So, did your pastor actually talk about the Trinity today?
Looking back on past Trinity Sundays, do you remember any especially good or bad experiences you’d like to share?
Among the objections to the doctrine of the Trinity raised by our Mormon brothers, some may be dealt with quickly. They say that it is nonsense, but that is certainly not true. Substantial unity is logically distinct from personal unity, and the fact that the two are isomorphic for humans does not prove that they must be so for God. That we cannot really imagine what it would mean for a single intelligent being to have three personal “centers” is true but irrelevant. All of the divine attributes are ultimately unimaginable to us, including those we think most self-explanatory–his omniscience (we cannot imagine knowledge that is not limited in being mediated by concepts) and omnipotence (we cannot imagine creating beings out of nothing, so that their entire existence is a participation in one’s own). Nevertheless, we can have some abstract idea what it means to be omnipotent, omniscient, and tripersonal.
A more serious objection, raised multiple times by Bruce Charlton, is that the doctrine is unnecessary to our relationship with God, that it does nothing practically for simple believers but create confusion. We orthodox Christians obviously do not accept this. The dogma of the Trinity we hold to have been revealed to us by God, and when God tells us something, it’s because we need to know it. In fact, the dogma of the Trinity vouchsafes for the orthodox what we think is the proper understanding of God’s greatest and most important promise to us–that through Christ He makes us His own sons. Misunderstanding the nature of God opens one to disastrous misunderstandings of this promise.
Ascension Thursday (celebrated now by most of us on Sunday) would be a good time to talk about the Ascension. The doctrine than Jesus ascended bodily into heaven is less clear to us than it was to the ancients, who tended to assume that heaven lies physically outside of the celestial sphere. Today, we don’t have any such clear idea of where heaven is, although we must still regard it as sufficiently like a physical location (rather than, say, a state of mind) that it can be meaningfully said to hold physical bodies. We don’t know what to make of Jesus floating up into the sky, and understanding the gospel is what homilies are supposed to be for.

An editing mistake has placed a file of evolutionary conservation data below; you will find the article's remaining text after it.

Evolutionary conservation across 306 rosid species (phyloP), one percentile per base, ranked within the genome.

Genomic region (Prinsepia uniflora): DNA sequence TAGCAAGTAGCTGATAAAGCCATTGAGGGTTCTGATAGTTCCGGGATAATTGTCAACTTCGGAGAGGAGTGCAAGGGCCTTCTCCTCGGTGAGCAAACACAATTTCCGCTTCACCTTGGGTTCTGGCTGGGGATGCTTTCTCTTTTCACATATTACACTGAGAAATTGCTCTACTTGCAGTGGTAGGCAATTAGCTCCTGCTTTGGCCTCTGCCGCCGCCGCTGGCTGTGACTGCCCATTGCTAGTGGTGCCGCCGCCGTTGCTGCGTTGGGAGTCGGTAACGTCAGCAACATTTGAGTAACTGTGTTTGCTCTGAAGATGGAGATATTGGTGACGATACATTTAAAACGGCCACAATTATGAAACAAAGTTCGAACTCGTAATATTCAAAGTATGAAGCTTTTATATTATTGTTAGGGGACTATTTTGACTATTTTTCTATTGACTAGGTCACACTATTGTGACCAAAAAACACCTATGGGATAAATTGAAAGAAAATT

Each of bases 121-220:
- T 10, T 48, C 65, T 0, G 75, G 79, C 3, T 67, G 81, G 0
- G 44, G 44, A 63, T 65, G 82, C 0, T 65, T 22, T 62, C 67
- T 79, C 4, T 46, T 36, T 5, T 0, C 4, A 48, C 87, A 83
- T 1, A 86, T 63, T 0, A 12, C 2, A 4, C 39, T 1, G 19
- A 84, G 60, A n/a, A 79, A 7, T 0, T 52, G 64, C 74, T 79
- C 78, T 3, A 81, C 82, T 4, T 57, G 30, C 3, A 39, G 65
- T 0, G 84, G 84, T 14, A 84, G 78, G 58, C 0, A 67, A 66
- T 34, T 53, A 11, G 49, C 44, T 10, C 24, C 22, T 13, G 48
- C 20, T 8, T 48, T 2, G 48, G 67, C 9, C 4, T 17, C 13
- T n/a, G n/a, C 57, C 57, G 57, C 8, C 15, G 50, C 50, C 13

Back when I was in New York, I attended a parish that once took a crack at the Ascension, but in its usual modernist way. That is, instead of explaining what the doctrine means, the priest explained to us how it should make us feel–reassured, of course, because God has in some vague way maintained His intimacy with human nature. Much more common, in my experience, is what I got last Sunday, the same homily we always get: Christianity is about sacrificing for other people and sharing God’s love, joy, peace…[insert sugary Church word]…with them. Last Sunday it was the deacon preaching, and he decided to tell us about the movie Pay It Forward.
We often criticize Catholic homilies for reducing the faith to niceness. It’s actually not quite that bad, in that the priests do stress that love of neighbor can require real sacrifices on our part and can make us unpopular, which would not be true of mere niceness. On the other hand, they really do reduce Christianity to morality, i.e. “love of neighbor”. Ironically, this reduction has happened at the same time that the local Churches have become so very vague about the moral law, which tells us what is and is not compatible with love of God and neighbor. (It’s stunning, isn’t it, that 90% of Catholics are committing the mortal sin of contraception, and yet our priests don’t think this issue is worth addressing at all? It’s as if they don’t actually care if their parishioners go to heaven.)
Just beefing up on the specific content of Christian morality, though, wouldn’t solve the basic problem. The basic problem is that Christianity is not fundamentally about morality. Of course, it does have necessary consequences for our moral duties, but the core of the message is God revealed in Jesus Christ.
God must be the main focus of a parish. He is not just a word to be tacked on when talking about how we should love our neighbors. Remember, there are two greatest laws. Love of God is the first. Love of neighbor is the second.